RED ALERT – Biden’s Tax Plan Means Big Changes to Estate and Gift Planning!!

The recent changing of the political guard in Washington could usher in significant updates to federal estate tax law and other important tax statutes that could have an enormous impact on estate planning and gifting.

A number of tax policy proposals were floated during the campaign season and much speculation remains as to what changes we can expect to see in 2021 and beyond.

The potential legislative proposals that we are keeping a particularly close eye on are:

A Reduction in the Federal Estate and Gift Tax Lifetime Exemption:

The current exemption is at a historically high $11.7 million per individual, $23.4 million per married couple for 2021.  The current exemption is scheduled to sunset at the end of 2025, at which point it will fall back to the 2017 level of $5 million, adjusted for inflation.

The Biden team has proposed reducing the federal estate tax exemption to the 2009 level of $3.5 million and decoupling the lifetime gift tax exemption so that it can be reduced even further, to $1 million per person.  The current federal estate and gift tax rate is 40%, so the proposed reduction could mean a massive federal estate and gift tax liability for families who were previously unaffected.   

Elimination of the Step-up in Basis for Inherited Assets:

Currently, when a beneficiary inherits an asset from a decedent, the beneficiary receives a “step up in basis” to the fair market value of the asset at the time of the decedent’s death.   Therefore, the basis of the inherited property is no longer what the decedent initially paid for the asset.  The stepped-up basis substantially reduces the capital gains tax due on inherited assets. 

The Biden Administration’s tax proposal seeks to eliminate this step-up in basis and would cause beneficiaries to assume the carry over basis of the decedent, thereby significantly increasing the capital gains tax upon the sale of inherited assets.  The elimination of the step-up in basis could result in an additional 20% or greater tax liability on the appreciated portion of inherited assets, including, but not limited to, stocks, bonds, and real estate.   

Retroactive Application

Unfortunately, there is legal precedent to support the retroactive application of tax legislation. (See United States v. Carlton - 512 U.S. 26, 114 S. Ct. 2018) In other words, it is possible that changes in the tax law passed later this year could be retroactive to January 1, 2021.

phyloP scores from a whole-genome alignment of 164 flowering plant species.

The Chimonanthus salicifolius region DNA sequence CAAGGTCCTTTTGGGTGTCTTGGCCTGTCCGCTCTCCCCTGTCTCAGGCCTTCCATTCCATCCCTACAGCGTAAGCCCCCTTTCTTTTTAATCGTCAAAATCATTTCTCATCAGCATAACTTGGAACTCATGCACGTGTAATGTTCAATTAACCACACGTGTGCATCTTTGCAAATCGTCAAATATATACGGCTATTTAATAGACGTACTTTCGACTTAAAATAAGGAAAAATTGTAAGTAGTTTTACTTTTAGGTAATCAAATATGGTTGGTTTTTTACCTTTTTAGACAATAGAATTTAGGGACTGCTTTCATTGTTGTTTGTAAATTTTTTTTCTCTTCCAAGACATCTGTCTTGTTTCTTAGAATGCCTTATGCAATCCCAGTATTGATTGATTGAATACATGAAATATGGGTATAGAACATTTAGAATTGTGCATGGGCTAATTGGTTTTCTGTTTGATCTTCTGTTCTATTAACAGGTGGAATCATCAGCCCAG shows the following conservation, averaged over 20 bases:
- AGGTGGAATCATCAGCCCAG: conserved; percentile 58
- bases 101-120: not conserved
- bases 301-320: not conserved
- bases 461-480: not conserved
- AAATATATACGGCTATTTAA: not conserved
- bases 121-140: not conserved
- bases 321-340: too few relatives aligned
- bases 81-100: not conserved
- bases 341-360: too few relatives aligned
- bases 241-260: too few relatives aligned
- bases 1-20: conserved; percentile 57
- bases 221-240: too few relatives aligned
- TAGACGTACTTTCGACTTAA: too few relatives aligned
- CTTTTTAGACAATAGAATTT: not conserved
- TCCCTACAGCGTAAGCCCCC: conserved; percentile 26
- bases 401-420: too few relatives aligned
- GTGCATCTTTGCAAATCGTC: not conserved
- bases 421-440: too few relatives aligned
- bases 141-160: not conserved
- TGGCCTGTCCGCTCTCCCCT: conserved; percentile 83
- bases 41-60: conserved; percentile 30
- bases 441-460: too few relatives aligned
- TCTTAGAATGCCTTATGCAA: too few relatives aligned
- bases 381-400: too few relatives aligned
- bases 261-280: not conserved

There is no definitive guidance as of yet as to whether the new Administration and Congress will seek to retroactively apply the new tax law.  This determination will greatly impact all of our clients’ planning approaches and we are monitoring this issue closely. 

Planning Strategies

While the proposed changes may seem dire, there are planning opportunities available to combat these potential tax law changes.  But time is of the essence! 

If you feel that your estate could be impacted by these law changes, you should discuss your options with one of our experienced estate planning attorneys.  We know that some of these proposed law changes could result in millions of dollars of additional tax for the estates of some of our clients and readers.

Although the thought of this increased tax burden can be stressful, it is our job to find solutions and provide you with ways to incorporate those solutions into your planning.  We do not want you or your families to have to pay any more tax than is necessary.   

Call us today at 610-933-8069 to make an appointment for an in-depth review of your current estate plan and how it may be impacted by the upcoming changes.  While some uncertainty remains about the timing and final scope of the Biden team’s proposed changes, you should act now to proactively protect yourself, your wealth, and your heirs.  The UTBF Trusts, Estates, and Wealth Preservation team can help ensure that you achieve the most significant estate and gift tax savings possible through a custom-tailored approach designed specifically for your unique circumstances.    

David M. Frees, III
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Attorney, Speaker and Author
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